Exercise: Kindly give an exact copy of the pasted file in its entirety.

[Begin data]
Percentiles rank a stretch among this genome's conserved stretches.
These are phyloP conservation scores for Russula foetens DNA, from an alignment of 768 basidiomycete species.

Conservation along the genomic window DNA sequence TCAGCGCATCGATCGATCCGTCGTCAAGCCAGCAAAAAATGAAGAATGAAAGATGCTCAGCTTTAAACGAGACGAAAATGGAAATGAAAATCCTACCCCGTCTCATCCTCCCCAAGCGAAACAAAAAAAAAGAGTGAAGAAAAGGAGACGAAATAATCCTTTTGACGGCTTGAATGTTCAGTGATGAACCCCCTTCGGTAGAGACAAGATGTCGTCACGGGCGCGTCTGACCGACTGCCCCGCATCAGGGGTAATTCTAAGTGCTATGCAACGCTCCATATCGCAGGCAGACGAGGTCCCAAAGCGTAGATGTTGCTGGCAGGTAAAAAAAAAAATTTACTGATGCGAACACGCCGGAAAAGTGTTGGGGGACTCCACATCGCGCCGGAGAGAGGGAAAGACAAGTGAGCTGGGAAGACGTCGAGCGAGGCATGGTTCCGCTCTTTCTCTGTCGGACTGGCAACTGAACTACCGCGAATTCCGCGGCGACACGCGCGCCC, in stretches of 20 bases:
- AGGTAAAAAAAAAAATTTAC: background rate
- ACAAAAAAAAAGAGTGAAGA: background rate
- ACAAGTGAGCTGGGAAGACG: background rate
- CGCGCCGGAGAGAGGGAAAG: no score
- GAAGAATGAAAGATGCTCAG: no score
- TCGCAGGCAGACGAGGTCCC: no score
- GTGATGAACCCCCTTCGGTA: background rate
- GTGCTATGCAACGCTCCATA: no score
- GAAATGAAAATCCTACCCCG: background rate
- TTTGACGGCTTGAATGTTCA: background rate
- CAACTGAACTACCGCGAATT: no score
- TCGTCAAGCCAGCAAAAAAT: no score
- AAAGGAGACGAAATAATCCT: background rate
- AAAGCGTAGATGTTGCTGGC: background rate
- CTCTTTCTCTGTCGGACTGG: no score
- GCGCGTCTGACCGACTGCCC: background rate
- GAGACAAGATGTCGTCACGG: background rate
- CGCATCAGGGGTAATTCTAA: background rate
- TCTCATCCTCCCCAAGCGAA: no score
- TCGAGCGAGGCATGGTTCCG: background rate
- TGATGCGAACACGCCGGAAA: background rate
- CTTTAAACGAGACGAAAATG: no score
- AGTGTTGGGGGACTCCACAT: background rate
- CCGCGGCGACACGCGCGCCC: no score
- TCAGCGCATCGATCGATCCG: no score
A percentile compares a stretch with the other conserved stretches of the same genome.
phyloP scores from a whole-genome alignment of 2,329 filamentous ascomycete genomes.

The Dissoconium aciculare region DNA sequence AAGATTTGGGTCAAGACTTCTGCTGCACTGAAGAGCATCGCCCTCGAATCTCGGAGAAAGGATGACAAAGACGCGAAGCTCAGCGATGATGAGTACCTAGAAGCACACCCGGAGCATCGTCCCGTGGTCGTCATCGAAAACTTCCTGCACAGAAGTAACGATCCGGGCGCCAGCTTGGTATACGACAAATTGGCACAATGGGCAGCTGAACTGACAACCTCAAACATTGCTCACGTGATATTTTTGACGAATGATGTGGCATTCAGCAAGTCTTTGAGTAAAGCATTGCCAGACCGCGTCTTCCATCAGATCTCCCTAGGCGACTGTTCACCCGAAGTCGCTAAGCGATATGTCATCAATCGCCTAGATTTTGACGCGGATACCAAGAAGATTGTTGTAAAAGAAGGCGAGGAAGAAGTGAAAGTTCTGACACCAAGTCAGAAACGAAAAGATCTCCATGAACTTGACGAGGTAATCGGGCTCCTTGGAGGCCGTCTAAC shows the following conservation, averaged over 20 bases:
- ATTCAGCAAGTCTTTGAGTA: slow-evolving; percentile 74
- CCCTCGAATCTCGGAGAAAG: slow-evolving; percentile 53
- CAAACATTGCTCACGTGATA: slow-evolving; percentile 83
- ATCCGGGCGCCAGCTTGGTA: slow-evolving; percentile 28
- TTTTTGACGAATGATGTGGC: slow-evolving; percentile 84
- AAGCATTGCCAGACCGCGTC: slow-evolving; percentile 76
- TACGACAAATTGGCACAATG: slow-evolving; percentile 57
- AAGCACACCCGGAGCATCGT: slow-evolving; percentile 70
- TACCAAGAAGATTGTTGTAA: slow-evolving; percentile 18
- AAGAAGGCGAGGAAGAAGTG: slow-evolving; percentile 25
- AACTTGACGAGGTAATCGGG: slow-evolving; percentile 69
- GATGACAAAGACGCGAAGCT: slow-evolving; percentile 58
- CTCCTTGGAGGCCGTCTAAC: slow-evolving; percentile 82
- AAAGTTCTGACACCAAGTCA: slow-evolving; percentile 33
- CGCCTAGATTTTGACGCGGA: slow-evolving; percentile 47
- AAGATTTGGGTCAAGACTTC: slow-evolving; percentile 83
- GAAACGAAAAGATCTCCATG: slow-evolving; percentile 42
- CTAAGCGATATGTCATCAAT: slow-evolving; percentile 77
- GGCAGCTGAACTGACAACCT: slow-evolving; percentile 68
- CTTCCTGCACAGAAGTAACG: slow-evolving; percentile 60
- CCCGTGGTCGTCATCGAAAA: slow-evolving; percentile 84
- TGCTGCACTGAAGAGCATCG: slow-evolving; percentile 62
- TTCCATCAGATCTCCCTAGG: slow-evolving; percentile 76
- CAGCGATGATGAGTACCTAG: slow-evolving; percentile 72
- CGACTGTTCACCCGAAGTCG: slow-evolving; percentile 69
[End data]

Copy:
Percentiles rank a stretch among this genome's conserved stretches.
These are phyloP conservation scores for Russula foetens DNA, from an alignment of 768 basidiomycete species.

Conservation along the genomic window DNA sequence TCAGCGCATCGATCGATCCGTCGTCAAGCCAGCAAAAAATGAAGAATGAAAGATGCTCAGCTTTAAACGAGACGAAAATGGAAATGAAAATCCTACCCCGTCTCATCCTCCCCAAGCGAAACAAAAAAAAAGAGTGAAGAAAAGGAGACGAAATAATCCTTTTGACGGCTTGAATGTTCAGTGATGAACCCCCTTCGGTAGAGACAAGATGTCGTCACGGGCGCGTCTGACCGACTGCCCCGCATCAGGGGTAATTCTAAGTGCTATGCAACGCTCCATATCGCAGGCAGACGAGGTCCCAAAGCGTAGATGTTGCTGGCAGGTAAAAAAAAAAATTTACTGATGCGAACACGCCGGAAAAGTGTTGGGGGACTCCACATCGCGCCGGAGAGAGGGAAAGACAAGTGAGCTGGGAAGACGTCGAGCGAGGCATGGTTCCGCTCTTTCTCTGTCGGACTGGCAACTGAACTACCGCGAATTCCGCGGCGACACGCGCGCCC, in stretches of 20 bases:
- AGGTAAAAAAAAAAATTTAC: background rate
- ACAAAAAAAAAGAGTGAAGA: background rate
- ACAAGTGAGCTGGGAAGACG: background rate
- CGCGCCGGAGAGAGGGAAAG: no score
- GAAGAATGAAAGATGCTCAG: no score
- TCGCAGGCAGACGAGGTCCC: no score
- GTGATGAACCCCCTTCGGTA: background rate
- GTGCTATGCAACGCTCCATA: no score
- GAAATGAAAATCCTACCCCG: background rate
- TTTGACGGCTTGAATGTTCA: background rate
- CAACTGAACTACCGCGAATT: no score
- TCGTCAAGCCAGCAAAAAAT: no score
- AAAGGAGACGAAATAATCCT: background rate
- AAAGCGTAGATGTTGCTGGC: background rate
- CTCTTTCTCTGTCGGACTGG: no score
- GCGCGTCTGACCGACTGCCC: background rate
- GAGACAAGATGTCGTCACGG: background rate
- CGCATCAGGGGTAATTCTAA: background rate
- TCTCATCCTCCCCAAGCGAA: no score
- TCGAGCGAGGCATGGTTCCG: background rate
- TGATGCGAACACGCCGGAAA: background rate
- CTTTAAACGAGACGAAAATG: no score
- AGTGTTGGGGGACTCCACAT: background rate
- CCGCGGCGACACGCGCGCCC: no score
- TCAGCGCATCGATCGATCCG: no score
A percentile compares a stretch with the other conserved stretches of the same genome.
phyloP scores from a whole-genome alignment of 2,329 filamentous ascomycete genomes.

The Dissoconium aciculare region DNA sequence AAGATTTGGGTCAAGACTTCTGCTGCACTGAAGAGCATCGCCCTCGAATCTCGGAGAAAGGATGACAAAGACGCGAAGCTCAGCGATGATGAGTACCTAGAAGCACACCCGGAGCATCGTCCCGTGGTCGTCATCGAAAACTTCCTGCACAGAAGTAACGATCCGGGCGCCAGCTTGGTATACGACAAATTGGCACAATGGGCAGCTGAACTGACAACCTCAAACATTGCTCACGTGATATTTTTGACGAATGATGTGGCATTCAGCAAGTCTTTGAGTAAAGCATTGCCAGACCGCGTCTTCCATCAGATCTCCCTAGGCGACTGTTCACCCGAAGTCGCTAAGCGATATGTCATCAATCGCCTAGATTTTGACGCGGATACCAAGAAGATTGTTGTAAAAGAAGGCGAGGAAGAAGTGAAAGTTCTGACACCAAGTCAGAAACGAAAAGATCTCCATGAACTTGACGAGGTAATCGGGCTCCTTGGAGGCCGTCTAAC shows the following conservation, averaged over 20 bases:
- ATTCAGCAAGTCTTTGAGTA: slow-evolving; percentile 74
- CCCTCGAATCTCGGAGAAAG: slow-evolving; percentile 53
- CAAACATTGCTCACGTGATA: slow-evolving; percentile 83
- ATCCGGGCGCCAGCTTGGTA: slow-evolving; percentile 28
- TTTTTGACGAATGATGTGGC: slow-evolving; percentile 84
- AAGCATTGCCAGACCGCGTC: slow-evolving; percentile 76
- TACGACAAATTGGCACAATG: slow-evolving; percentile 57
- AAGCACACCCGGAGCATCGT: slow-evolving; percentile 70
- TACCAAGAAGATTGTTGTAA: slow-evolving; percentile 18
- AAGAAGGCGAGGAAGAAGTG: slow-evolving; percentile 25
- AACTTGACGAGGTAATCGGG: slow-evolving; percentile 69
- GATGACAAAGACGCGAAGCT: slow-evolving; percentile 58
- CTCCTTGGAGGCCGTCTAAC: slow-evolving; percentile 82
- AAAGTTCTGACACCAAGTCA: slow-evolving; percentile 33
- CGCCTAGATTTTGACGCGGA: slow-evolving; percentile 47
- AAGATTTGGGTCAAGACTTC: slow-evolving; percentile 83
- GAAACGAAAAGATCTCCATG: slow-evolving; percentile 42
- CTAAGCGATATGTCATCAAT: slow-evolving; percentile 77
- GGCAGCTGAACTGACAACCT: slow-evolving; percentile 68
- CTTCCTGCACAGAAGTAACG: slow-evolving; percentile 60
- CCCGTGGTCGTCATCGAAAA: slow-evolving; percentile 84
- TGCTGCACTGAAGAGCATCG: slow-evolving; percentile 62
- TTCCATCAGATCTCCCTAGG: slow-evolving; percentile 76
- CAGCGATGATGAGTACCTAG: slow-evolving; percentile 72
- CGACTGTTCACCCGAAGTCG: slow-evolving; percentile 69